Tommy Kramer Coaching Tip #304 – How Stories Work

Telling a story is like being on a see-saw.  On one end is that you want to share something.  On the other end is not wasting the listener’s time.

Here are some rules to help you NOT be the person who takes a long time to tell a story that doesn’t matter:

The first line or two will be what “tethers” your subject matter to the listener – or not.  Start abruptly into something that isn’t timely or relevant to the listener, and you’re dead in the water already.  Spend too long getting into it, again… dead.

Add only the essential details, and let vocabulary and attitude, fueled by Emotions, fill it out.  More facts than we need, names we don’t know, too much setting up who someone is, etc. will kill the story.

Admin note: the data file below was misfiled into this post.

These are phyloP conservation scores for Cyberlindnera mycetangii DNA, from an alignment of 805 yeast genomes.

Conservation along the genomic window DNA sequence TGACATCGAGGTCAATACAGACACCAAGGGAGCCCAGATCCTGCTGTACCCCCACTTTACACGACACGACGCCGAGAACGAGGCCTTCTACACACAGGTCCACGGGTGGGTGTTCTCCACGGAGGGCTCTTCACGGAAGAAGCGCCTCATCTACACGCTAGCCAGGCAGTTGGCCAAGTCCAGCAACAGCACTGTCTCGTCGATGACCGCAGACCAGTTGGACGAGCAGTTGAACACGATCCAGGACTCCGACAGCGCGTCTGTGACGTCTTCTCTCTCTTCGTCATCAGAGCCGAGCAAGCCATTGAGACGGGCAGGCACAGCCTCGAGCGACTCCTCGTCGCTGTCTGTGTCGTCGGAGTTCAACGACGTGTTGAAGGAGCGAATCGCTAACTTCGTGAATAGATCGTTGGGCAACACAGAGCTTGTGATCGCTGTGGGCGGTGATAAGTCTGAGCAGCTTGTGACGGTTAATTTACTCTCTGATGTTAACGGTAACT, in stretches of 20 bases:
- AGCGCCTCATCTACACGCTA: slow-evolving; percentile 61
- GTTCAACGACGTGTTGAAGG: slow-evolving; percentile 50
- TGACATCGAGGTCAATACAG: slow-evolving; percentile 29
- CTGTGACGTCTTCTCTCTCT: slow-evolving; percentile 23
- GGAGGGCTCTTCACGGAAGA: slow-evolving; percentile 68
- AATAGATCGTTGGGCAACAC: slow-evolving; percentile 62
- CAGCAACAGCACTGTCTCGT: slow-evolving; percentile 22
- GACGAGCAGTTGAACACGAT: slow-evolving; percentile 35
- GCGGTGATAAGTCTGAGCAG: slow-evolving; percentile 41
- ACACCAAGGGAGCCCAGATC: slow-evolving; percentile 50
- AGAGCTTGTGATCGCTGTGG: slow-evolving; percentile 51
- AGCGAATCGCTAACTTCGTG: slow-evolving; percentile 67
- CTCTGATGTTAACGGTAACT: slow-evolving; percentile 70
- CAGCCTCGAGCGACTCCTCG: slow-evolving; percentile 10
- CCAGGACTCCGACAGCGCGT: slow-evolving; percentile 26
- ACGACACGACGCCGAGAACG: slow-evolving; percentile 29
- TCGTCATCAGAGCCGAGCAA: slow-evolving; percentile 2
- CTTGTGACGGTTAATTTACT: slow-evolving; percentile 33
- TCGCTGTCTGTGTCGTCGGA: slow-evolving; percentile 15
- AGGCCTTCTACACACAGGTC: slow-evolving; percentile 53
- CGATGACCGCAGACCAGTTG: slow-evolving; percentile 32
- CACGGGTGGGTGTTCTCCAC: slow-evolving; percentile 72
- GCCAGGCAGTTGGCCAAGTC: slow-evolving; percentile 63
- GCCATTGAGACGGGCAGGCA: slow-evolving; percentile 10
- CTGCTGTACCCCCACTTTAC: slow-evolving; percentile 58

End with something we DIDN’T hear earlier in the story.  The ending should surprise, delight, or inform.  Try not to use cornball punch lines.  The “that’s what SHE said” type of line is beaten to death.

Here’s an example, from a team show I worked with:

T: Oh, check your mail today.  You may get the coupon that I got yesterday.  It was for a new product, called “Spam lite.”

B: What do they leave out… to make Spam lite?

T: I don’t know… the snout?

That’s how easy it is, and how little time it takes, to serve up something that the listener will REMEMBER.  (On the air, even with the station’s name, artist, song title, and the team’s name leading off the break, this took only about 20 seconds.  But it’s never really about length.  It’s about IMPACT.)

Tommy Kramer

About Tommy Kramer

Tommy has spent over 35 years as an air talent, programmer, operations manager and talent coach - working with over 300 stations in all formats. He publishes the Coaching Tip

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